More on the Payroll Tax Bill

As explained in he last post, House Republicans plan to reject a bill the Senate passed yesterday to extend the payroll tax cut and other things. CBS News:

House Speaker John Boehner, R-Ohio, said Sunday that the bill – which includes the payroll tax cut, unemployment benefits and a halt to scheduled Medicare reimbursement cuts for doctors – needs to last an entire year. That was the original goal of President Barack Obama and congressional leaders as they worked on the legislation in recent weeks.

As if to suggest other changes he would like in the legislation, Boehner mentioned a provision that would block Obama administration anti-pollution rules and “reasonable reductions in spending” that were in a House-passed version of the payroll tax bill that the Senate ignored.

“It’s pretty clear I and our members oppose the Senate bill,” Boehner said on “Meet the Press” on NBC. He added, “I believe two months is just kicking the can down the road.”

House Republicans dislike the Senate bill for many reasons, including its lack of what they consider real spending cuts and its removal of restrictions on Obama administration rules. Others are unhappy about extending unemployment benefits or cutting the payroll tax, which is used to finance the Social Security system.

Here’s the punch line:

Laena Fallon, a spokeswoman for House Majority Leader Eric Cantor, R-Va., said when the House votes on the bill Monday, it would either formally request negotiations with the Senate or approve changes “so that it is responsible and in line with the needs of hard-working taxpayers and middle-class families.”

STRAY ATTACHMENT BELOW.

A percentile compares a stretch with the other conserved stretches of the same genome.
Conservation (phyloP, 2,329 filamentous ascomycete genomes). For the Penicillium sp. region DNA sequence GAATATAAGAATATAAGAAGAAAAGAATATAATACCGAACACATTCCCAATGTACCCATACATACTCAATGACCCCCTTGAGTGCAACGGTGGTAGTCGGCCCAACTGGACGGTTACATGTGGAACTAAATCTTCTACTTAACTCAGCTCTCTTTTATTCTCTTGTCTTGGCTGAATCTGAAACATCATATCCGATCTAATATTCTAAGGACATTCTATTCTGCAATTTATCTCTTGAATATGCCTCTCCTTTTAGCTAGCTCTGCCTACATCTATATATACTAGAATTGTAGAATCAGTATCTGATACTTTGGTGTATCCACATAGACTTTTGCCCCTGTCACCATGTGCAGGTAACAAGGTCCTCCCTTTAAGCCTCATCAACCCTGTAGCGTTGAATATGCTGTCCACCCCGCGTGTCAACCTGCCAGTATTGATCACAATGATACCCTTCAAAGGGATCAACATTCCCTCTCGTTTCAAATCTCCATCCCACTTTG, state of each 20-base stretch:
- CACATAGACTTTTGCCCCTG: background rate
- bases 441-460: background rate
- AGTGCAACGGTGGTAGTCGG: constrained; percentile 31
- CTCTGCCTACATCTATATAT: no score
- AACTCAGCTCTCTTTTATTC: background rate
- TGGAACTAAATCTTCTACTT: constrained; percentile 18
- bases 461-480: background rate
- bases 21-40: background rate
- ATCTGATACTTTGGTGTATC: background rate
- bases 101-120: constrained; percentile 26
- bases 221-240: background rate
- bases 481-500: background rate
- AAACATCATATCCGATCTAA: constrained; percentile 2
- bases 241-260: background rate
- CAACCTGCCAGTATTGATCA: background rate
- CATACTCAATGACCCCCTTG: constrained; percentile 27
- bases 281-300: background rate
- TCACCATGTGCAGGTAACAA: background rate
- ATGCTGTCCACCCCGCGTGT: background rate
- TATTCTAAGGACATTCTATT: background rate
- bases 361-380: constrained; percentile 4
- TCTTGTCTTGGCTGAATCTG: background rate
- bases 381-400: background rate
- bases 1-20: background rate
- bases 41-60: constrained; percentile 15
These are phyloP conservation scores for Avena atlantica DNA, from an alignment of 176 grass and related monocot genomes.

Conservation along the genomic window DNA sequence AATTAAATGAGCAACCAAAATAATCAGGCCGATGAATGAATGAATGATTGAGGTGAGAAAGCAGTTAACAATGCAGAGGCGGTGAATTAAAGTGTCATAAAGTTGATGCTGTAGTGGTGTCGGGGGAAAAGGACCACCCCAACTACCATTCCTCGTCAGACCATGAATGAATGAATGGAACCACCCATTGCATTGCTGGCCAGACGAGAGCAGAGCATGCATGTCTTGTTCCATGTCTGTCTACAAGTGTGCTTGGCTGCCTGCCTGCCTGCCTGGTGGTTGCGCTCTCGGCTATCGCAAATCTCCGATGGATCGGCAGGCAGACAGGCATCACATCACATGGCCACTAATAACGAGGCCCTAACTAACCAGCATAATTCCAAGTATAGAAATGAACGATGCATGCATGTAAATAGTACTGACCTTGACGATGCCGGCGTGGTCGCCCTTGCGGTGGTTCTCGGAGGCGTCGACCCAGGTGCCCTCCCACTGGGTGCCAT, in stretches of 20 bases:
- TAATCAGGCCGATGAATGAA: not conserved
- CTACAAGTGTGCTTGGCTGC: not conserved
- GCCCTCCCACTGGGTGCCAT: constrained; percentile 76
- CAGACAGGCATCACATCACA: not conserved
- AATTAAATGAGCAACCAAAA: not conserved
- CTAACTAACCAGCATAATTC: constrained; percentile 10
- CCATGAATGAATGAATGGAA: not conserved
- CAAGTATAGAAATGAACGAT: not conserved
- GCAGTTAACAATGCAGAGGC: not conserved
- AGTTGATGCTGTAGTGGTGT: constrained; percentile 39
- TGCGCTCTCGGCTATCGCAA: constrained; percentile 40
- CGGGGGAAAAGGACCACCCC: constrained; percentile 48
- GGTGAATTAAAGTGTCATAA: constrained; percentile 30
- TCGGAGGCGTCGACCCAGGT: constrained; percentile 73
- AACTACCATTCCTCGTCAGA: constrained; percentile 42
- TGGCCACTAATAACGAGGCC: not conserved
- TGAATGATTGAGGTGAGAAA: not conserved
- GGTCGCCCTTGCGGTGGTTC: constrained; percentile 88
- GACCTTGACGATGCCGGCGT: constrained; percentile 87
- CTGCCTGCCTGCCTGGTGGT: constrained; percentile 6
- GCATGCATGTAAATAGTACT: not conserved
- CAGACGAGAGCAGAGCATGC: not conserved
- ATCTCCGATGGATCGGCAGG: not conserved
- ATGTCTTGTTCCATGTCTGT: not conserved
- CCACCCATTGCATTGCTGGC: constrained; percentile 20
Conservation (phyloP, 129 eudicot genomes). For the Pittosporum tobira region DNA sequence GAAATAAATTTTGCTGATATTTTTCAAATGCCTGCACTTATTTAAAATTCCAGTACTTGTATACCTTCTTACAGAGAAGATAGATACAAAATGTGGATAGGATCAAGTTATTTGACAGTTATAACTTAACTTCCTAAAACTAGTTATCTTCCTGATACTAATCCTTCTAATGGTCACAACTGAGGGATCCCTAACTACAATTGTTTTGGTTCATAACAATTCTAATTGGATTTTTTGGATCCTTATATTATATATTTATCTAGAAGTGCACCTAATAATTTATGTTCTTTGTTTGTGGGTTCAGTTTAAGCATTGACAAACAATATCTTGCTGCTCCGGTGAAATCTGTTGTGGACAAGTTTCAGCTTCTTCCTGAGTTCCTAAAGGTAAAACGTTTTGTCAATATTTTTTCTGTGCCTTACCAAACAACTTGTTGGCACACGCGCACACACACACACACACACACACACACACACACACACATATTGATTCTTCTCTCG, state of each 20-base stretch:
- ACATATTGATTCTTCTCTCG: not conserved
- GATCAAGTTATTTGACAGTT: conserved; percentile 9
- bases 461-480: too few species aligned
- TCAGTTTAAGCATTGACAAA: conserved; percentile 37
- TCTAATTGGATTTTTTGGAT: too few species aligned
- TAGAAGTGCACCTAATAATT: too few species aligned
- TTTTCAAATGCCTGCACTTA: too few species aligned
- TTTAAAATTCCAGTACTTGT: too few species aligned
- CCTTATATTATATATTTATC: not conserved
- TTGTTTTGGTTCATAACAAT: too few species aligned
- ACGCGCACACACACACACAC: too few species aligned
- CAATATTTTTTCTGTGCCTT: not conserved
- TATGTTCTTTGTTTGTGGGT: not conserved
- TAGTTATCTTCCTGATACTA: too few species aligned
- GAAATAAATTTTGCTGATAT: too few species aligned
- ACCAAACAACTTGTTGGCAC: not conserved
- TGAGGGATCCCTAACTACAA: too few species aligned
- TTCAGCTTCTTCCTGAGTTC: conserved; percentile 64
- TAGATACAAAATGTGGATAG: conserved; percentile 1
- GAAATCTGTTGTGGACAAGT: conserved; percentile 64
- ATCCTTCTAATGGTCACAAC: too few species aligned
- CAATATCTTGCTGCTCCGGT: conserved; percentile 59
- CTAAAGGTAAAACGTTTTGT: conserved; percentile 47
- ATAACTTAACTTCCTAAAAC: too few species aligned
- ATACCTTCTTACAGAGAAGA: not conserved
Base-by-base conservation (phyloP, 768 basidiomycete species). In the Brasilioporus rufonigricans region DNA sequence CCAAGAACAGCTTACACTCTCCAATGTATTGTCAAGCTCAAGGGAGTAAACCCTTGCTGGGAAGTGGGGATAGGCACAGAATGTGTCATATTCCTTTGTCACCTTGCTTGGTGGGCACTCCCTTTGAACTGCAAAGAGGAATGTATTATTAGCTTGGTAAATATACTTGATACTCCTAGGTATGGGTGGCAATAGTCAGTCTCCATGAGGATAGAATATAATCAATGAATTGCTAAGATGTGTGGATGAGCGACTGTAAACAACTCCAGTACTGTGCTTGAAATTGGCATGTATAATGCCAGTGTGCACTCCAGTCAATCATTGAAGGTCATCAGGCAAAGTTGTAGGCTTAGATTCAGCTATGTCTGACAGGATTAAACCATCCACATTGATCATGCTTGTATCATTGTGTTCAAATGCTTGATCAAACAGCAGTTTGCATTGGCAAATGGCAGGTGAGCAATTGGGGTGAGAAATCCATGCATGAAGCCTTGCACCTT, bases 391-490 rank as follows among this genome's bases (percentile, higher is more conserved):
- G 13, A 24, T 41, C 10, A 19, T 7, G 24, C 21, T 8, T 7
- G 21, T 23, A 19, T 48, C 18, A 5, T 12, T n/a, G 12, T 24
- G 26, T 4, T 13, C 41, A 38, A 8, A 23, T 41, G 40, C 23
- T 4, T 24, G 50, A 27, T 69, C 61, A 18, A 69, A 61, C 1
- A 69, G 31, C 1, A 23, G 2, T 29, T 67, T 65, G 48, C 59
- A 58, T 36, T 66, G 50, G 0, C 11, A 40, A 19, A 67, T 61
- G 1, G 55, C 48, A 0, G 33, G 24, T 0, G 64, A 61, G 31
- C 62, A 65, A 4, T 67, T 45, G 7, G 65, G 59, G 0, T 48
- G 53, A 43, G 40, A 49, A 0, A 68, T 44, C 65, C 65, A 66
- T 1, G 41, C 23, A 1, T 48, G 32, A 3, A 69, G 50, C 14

Some things parody themselves.

The Payroll Tax Bill and Other Crises

Yesterday there seemed to have been a deal, but today it’s falling apart. Let’s review — Congress is working on a bill that would —

  • Extend the payroll tax cut for two months. The President wants the payroll tax cut to stay in effect throughout 2012, which would save working taxpayers an average of $1,000.
  • Extend employment benefits for two months.
  • Approve the “doc fix” for two months. The “doc fix” is the annual vote to override cuts to Medicare reimbursement that were mandated by a law passed during the Clinton Administration. Every year since 2003 Congress has voted to defer the cuts, and if the eight years’ of cuts were to all go into effect at once, the reimbursement rate would be cut by 27 percent.

The Senate passed the bill by 89 to 10 yesterday. But now the House is planning to revolt.

In a private conference call on Saturday afternoon, rank-and-file House Republicans complained bitterly about the contents of the deal, which would extend through February the president’s Social Security tax cut, unemployment insurance and Medicare reimbursement rates for doctors. The sweetener of a provision requiring the president to expedite consideration of the Keystone XL oil pipeline wasn’t enough to offset the bitterness of a deal that gives the president two more months to pillory Republicans on a tax cut that is one of his most popular policies.

Before the conference call yesterday, House Speaker Boehner said he approved the Senate bill. Now he’s saying that Congress should stop kicking the can down the road and pass a bill for all of 2012. And yeah, they should do that. But of course, there’s going to be a catch. No House Republican can sleep at night before he’s done something to screw American workers.